An important requirement of next-generation (5G) wireless systems is the ability to autonomously adjust to varying environmental conditions. Our focus in this chapter is to analyze information-theoretic models of interference networks that capture the effect of deep fading conditions through introducing random link erasure events in blocks of communication time slots.More specifically, in order to consider the effect of long-term fluctuations (deep fading or shadowing), we assume that communication takes place over blocks of time slots, and independent link erasures occur with probability p in each block.
We can observe through the results presented in Chapters 5–8 that conclusions related to the optimal associations of mobile terminals to basestations and the achievable DoF differ dramatically based on the network topology. For example, under the maximum transmit set size constraint for the downlink, local cooperation cannot lead to a gain in the achieved asymptotic per-user DoF for the fully connected channel. However, local cooperation is optimal for locally connected channels and can lead to achieving scalable DoF gains, and the optimal assignment of messages to transmitters depends on the connectivity parameter L. In practice, the topology may change due to deep fading conditions (see, e.g., ) or even intentionally to exploit spectrum opportunities (see, e.g., ). In this chapter, we extend our DoF results to dynamic interference networks where a fixed assignment of messages is selected to achieve average DoF optimal performance in networks with changing topology.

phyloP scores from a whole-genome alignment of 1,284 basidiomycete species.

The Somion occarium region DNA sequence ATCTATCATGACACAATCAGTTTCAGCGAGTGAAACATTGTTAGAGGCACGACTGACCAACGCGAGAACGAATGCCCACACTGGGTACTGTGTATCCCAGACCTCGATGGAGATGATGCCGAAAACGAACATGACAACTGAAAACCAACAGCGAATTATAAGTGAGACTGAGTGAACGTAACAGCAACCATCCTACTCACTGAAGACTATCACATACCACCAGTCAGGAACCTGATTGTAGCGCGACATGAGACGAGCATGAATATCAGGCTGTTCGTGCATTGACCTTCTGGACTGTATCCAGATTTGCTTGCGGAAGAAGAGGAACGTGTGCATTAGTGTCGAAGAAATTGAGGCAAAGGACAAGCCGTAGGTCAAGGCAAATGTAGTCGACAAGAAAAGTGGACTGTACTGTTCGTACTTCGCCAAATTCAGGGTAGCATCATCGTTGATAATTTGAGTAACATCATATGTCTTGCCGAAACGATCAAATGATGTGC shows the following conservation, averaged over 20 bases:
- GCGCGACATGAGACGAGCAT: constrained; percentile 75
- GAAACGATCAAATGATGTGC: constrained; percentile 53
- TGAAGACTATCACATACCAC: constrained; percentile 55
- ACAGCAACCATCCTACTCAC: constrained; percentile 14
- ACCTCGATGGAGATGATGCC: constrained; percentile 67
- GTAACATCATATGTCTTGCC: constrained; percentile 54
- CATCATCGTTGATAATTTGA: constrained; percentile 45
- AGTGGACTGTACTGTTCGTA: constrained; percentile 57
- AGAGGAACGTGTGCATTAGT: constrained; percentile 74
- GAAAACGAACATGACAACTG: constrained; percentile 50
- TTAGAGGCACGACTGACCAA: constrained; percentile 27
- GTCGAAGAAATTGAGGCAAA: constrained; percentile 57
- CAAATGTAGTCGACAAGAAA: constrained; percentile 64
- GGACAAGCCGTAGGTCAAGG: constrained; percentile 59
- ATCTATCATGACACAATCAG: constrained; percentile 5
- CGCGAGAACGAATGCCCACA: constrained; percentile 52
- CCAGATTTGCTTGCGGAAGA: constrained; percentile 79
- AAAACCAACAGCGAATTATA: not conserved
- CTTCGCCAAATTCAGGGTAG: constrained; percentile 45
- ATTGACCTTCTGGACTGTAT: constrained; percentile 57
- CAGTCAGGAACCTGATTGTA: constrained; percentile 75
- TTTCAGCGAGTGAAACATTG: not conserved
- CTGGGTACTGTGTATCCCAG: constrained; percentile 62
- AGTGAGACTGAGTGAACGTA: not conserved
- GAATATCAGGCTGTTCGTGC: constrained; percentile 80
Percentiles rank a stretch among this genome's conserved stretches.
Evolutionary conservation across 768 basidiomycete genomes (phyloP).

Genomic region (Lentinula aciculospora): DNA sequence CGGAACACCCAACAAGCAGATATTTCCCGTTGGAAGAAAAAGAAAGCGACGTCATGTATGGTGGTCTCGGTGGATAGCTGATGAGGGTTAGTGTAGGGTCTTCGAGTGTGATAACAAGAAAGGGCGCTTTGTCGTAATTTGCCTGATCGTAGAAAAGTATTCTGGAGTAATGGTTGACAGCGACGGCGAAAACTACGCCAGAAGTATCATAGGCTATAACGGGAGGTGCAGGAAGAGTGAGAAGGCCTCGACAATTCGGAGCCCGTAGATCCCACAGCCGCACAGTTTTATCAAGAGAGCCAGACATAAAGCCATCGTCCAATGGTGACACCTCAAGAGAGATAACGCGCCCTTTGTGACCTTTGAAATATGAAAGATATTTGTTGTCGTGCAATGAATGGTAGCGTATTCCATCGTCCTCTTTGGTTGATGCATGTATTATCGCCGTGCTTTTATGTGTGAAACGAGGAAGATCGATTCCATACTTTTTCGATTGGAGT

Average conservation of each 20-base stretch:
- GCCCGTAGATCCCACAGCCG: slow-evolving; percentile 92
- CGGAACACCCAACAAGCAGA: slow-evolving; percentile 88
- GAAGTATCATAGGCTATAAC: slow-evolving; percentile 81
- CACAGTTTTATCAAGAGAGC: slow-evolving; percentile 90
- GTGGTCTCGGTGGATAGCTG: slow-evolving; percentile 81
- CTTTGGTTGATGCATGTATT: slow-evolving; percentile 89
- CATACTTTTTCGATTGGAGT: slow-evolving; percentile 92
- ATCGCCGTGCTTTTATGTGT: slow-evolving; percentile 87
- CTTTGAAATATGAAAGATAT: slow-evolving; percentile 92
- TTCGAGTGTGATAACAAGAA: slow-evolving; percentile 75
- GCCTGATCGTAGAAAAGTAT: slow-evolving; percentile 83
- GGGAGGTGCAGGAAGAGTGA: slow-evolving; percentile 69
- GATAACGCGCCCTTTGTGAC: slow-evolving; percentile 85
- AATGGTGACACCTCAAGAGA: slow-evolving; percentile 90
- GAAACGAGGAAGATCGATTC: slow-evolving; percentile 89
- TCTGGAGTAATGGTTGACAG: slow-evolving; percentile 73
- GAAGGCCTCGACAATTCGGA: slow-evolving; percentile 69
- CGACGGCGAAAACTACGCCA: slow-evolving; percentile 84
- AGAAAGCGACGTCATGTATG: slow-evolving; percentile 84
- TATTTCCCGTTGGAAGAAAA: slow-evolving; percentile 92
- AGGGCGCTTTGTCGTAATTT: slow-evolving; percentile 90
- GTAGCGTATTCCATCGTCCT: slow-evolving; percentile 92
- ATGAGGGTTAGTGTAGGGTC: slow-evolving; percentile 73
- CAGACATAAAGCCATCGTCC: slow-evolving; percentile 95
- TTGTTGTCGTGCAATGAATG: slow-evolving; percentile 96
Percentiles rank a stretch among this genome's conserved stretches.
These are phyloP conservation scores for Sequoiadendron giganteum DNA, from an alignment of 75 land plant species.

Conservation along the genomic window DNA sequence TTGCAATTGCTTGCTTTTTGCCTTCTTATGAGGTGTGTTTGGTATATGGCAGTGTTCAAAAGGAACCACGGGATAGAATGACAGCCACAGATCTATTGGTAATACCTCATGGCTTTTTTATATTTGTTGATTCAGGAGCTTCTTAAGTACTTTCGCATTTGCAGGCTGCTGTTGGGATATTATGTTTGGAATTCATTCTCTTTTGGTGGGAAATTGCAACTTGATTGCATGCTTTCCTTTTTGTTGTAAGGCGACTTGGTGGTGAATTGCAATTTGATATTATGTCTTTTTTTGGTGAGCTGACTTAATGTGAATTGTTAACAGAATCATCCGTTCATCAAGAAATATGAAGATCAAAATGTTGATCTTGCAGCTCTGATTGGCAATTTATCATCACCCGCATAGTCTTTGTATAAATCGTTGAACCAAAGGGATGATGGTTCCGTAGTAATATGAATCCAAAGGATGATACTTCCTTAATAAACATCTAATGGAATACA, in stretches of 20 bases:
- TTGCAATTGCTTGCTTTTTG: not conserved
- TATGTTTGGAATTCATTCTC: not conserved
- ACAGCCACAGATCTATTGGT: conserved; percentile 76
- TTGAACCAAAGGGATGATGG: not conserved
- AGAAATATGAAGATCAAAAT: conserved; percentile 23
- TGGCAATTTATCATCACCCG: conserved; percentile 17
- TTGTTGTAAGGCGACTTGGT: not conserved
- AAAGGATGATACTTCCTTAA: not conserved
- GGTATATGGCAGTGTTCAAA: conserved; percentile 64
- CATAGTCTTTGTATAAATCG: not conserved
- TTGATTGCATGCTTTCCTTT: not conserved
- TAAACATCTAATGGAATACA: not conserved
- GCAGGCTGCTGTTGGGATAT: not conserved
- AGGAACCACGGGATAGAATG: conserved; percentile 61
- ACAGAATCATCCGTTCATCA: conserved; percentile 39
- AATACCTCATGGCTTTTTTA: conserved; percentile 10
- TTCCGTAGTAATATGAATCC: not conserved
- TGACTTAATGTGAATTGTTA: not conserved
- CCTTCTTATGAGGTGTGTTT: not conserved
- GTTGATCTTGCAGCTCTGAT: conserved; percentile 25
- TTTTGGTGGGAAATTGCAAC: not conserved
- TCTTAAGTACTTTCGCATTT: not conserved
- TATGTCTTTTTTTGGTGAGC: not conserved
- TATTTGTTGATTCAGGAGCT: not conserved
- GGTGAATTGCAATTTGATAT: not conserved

In , the authors analyzed the average capacity for a point-to-point channel model where slow changes result in varying severity of noise. We apply a similar concept to interference networks by assuming that slowly changing deep fading conditions result in link erasures.We consider the linear interference network (L=1) that was introduced in Chapter 6, and look at two fading effects: long-term fluctuations that result in link erasures over a complete block of time slots, and short-term fluctuations that allow us to assume that any specific joint realization for the non-zero channel coefficients will take place with zero probability. We study the problem of achieving the optimal average degrees of freedom under a maximum transmit set size constraint (5.16). We note that the problem studied in Chapter 6 reduces to the case of no erasures.